'Day of Prayer an Aquino publicity stunt'
MANILA, Philippines – On Jan 20, 2001, a petite woman stood onstage with a cardinal, the late Manila Archbishop Jaime Sin, creating an image that lent moral authority to her assumption in office.
One of the most unpopular leaders in Philippine history, former president Gloria Macapagal Arroyo later faced a series of protests and coup attempts. Portraying herself as a devout Catholic, she held on to power by, among other things, sticking to priests as ancient rulers did to legitimize their regimes.
Exactly 13 years after Arroyo assumed the presidency, her successor, Benigno Aquino III, went onstage as well. On Monday, January 20, Aquino stood alongside Manila Archbishop Luis Antonio Cardinal Tagle and at least 4 other religious leaders.
Aquino held the National Day of Prayer for victims of recent calamities, such as Super Typhoon Yolanda (Haiyan) in November 2013. He pushed for "one nation in prayer" – at a time when he faces the most divisive controversies. (READ: President Aquino's reality check)
“Meron nga akong kasamang obispo, ang kanyang sabi, para lang mai-angat 'yung survey ni PNoy,” said Obispo Maximo Ephraim Fajutagana in an interview with Rappler after the program. (One of my fellow bishops said this is probably a ploy to improve the survey ratings of PNoy.) (READ: Aquino ratings drop in Luzon.)
Fajutagana heads the Iglesia Filipina Independiente, a Philippine group that broke away from the Catholic Church in the 19th century.
He also chairs the National Council of Churches of the Philippines (NCCP), a 10-member coalition that has criticized Aquino over the pork barrel. The Palace didn't invite them to stand onstage with Aquino on Monday.
Fajutagana said he appreciates the day of prayer, but hopes Aquino invited other major churches in the Philippines to join the prayers onstage. The NCCP includes the following churches:
Apostolic Catholic Church
Convention of Philippine Baptist Churches
Episcopal Church in the Philippines
Iglesia Evangelica Metodista En Las Islas Filipinas
Iglesia Filipina Independiente
Iglesia Unida Ekyumenical
Lutheran Church in the Philippines
The Salvation Army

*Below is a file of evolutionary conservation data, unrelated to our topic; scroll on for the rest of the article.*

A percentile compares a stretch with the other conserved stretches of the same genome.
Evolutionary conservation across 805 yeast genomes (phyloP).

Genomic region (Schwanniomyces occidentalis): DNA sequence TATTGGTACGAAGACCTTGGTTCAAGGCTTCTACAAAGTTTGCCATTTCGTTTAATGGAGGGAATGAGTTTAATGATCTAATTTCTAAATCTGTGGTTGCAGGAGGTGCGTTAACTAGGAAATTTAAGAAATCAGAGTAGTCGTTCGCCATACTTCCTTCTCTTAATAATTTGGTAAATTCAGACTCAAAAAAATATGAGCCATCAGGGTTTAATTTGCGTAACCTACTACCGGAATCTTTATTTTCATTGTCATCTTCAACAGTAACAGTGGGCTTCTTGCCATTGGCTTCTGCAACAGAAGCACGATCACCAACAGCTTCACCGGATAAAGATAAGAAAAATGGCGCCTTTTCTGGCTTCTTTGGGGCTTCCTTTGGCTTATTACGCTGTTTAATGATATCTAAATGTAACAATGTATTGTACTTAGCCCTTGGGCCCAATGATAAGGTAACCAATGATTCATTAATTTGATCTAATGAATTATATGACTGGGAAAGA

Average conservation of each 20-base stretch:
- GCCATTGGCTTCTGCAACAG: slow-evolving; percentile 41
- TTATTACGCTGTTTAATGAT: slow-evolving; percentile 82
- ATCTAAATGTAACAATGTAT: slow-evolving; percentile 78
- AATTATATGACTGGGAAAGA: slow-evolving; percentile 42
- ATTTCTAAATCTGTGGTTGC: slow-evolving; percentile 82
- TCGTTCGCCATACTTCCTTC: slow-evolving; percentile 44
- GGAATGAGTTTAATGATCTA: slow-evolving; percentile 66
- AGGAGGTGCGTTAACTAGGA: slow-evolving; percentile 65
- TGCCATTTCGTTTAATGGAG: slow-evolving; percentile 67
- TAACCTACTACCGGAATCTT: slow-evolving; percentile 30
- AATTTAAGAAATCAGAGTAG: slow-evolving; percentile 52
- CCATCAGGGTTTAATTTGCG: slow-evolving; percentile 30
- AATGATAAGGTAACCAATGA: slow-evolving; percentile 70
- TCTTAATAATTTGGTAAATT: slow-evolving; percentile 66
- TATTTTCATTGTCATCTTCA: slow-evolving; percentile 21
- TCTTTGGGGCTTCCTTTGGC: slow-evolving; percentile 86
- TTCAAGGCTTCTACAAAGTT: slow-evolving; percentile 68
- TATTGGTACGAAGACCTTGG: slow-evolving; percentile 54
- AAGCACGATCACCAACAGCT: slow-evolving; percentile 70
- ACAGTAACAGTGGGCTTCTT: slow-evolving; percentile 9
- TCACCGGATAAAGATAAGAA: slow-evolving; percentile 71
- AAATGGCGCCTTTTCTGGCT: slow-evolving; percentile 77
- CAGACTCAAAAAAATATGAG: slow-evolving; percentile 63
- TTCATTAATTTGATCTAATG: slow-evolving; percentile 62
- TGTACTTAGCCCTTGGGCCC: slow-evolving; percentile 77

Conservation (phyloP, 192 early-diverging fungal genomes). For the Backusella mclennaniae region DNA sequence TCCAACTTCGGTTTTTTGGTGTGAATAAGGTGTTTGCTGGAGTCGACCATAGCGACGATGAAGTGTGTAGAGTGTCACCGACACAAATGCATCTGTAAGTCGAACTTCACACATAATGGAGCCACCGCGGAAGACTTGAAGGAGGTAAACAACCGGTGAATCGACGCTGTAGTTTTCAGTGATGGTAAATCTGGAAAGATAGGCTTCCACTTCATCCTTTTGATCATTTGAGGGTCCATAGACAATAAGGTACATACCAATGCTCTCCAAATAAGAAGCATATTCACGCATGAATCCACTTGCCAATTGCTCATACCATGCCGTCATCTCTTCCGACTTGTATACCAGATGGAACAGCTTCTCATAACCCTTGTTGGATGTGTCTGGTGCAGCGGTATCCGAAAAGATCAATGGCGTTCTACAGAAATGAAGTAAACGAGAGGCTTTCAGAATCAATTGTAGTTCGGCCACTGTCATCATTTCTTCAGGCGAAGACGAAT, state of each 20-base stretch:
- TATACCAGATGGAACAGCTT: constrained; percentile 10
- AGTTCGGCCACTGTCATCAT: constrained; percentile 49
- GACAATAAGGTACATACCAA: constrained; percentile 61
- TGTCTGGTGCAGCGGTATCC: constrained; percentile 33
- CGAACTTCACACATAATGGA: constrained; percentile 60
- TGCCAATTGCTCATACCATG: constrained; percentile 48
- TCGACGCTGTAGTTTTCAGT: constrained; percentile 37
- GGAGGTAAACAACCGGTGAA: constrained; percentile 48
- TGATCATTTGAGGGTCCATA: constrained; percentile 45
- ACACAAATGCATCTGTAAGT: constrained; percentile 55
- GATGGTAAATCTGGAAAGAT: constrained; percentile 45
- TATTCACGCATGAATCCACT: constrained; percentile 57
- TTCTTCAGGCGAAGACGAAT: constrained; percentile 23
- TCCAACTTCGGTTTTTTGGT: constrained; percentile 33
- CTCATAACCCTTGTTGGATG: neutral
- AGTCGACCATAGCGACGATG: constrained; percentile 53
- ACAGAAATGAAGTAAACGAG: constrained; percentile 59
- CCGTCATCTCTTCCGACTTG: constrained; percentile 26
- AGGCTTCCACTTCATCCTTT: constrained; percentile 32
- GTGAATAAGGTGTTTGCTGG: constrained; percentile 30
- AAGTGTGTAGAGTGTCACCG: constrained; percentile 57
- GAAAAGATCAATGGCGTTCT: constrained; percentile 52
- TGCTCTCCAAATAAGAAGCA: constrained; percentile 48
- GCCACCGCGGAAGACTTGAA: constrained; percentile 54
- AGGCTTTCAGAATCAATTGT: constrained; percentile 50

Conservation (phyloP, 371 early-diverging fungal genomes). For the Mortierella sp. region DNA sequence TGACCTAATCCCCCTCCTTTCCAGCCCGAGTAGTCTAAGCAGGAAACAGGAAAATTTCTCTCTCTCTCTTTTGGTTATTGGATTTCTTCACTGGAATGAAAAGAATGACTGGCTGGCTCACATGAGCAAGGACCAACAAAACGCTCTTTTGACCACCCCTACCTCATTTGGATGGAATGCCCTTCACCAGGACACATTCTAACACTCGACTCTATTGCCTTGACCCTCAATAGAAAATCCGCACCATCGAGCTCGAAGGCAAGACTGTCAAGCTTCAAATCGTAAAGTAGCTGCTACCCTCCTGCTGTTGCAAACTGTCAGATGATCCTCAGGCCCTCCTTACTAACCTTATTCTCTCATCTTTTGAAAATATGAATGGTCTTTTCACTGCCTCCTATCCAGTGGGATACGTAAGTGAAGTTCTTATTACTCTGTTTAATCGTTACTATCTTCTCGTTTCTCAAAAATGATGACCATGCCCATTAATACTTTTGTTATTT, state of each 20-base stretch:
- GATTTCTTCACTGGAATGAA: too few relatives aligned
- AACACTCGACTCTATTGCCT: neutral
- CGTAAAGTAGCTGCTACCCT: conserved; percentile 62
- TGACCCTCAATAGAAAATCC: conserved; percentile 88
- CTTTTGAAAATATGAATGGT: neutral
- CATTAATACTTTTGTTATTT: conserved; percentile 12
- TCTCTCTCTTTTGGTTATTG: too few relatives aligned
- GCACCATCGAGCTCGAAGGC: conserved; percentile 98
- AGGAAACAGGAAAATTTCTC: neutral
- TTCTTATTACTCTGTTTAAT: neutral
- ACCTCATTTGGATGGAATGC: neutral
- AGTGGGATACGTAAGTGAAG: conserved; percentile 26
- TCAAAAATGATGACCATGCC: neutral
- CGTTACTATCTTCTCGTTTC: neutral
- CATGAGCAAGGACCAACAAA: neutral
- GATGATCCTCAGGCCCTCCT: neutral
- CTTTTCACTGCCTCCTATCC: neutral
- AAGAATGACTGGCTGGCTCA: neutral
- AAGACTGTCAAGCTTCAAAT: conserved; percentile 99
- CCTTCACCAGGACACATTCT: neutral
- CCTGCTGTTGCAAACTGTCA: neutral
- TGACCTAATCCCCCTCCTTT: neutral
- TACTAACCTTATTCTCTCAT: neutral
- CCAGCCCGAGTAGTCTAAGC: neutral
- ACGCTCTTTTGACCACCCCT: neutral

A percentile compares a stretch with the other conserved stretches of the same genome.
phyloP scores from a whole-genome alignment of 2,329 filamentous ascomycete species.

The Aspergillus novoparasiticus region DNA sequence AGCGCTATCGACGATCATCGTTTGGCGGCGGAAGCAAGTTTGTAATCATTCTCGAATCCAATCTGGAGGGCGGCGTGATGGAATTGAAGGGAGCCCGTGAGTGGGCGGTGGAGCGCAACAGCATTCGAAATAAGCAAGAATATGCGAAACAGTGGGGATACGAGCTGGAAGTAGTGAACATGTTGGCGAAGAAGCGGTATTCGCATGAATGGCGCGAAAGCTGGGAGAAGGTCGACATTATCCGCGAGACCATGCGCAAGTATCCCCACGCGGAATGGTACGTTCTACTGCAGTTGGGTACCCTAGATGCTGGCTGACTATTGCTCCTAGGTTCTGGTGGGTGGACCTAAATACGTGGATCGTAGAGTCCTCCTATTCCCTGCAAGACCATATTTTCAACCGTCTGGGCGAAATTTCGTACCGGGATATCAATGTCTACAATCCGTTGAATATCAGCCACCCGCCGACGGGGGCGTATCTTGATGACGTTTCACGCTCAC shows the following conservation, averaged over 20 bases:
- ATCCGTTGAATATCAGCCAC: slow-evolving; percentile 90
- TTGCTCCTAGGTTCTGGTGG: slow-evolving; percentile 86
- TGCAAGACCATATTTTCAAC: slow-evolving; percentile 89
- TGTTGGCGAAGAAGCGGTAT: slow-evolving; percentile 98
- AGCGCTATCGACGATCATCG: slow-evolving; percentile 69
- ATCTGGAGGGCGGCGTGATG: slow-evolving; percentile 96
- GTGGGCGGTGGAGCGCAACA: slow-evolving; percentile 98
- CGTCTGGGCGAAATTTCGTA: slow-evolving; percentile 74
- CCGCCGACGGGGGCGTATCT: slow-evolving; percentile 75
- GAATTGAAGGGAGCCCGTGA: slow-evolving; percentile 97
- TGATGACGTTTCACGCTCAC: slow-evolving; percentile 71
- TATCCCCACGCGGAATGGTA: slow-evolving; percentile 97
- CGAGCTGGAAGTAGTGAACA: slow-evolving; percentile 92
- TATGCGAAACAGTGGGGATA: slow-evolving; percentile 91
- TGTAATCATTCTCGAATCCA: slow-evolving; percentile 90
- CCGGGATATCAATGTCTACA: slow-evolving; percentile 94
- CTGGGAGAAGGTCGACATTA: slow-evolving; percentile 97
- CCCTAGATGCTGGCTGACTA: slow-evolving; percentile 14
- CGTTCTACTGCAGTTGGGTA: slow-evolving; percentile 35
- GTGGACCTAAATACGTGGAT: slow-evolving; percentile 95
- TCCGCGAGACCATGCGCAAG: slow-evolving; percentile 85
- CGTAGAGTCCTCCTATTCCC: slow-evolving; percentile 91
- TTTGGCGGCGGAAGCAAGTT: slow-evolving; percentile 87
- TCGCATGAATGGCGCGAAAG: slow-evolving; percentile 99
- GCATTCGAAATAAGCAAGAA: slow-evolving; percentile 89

The United Methodist Church
United Church of Christ in the Philippines
Fajutagana also said while the National Day of Prayer focused on natural calamities, it neglected “man-made calamities,” such as the pork barrel, illegal mining, human rights issues, and other environmental problems.
“While it is true na merong natural calamities, 'yung man-made calamities ang mas malaki ang impact sa disasters na nangyari,” he said. (While it is true that there are natural calamities, the man-made calamities made a bigger impact on the disasters that happened.)
Without leaders addressing these man-made problems, prayers “will not be sufficient,” he said.
Bishop Nathanael Lazaro of the Evangelical Methodist Church, a former NCCP chair, also told Rappler the government should abolish all forms of pork barrel. This includes Aquino's own discretionary funds, the subject of protests over the past few months. (READ: Pork for the president)
In a statement on Aug 15, 2013, the NCCP said “there is every reason to be upset that the President who was elected via an anti-corruption drive and a platform of 'daang matuwid' is not keen” on removing the pork barrel. “Instead, it will remain and may even be increased,” the group said.
Eight days later, Aquino announced that he would abolish the much-maligned Priority Development Assistant Fund (PDAF), but will replace it with an overhauled pork barrel system. (READ: Aquino: 'Overhauled' pork to replace PDAF)
The Catholic Bishops' Conference of the Philippines, for its part, said the pork barrel is part of a “worsening social cancer.”
Denouncing the pork barrel controversy, Tagle broke into tears in August, and said the “intricate web of corruption” badly hits the poor.
And they're the worst-hit victims of natural calamities. – Rappler.com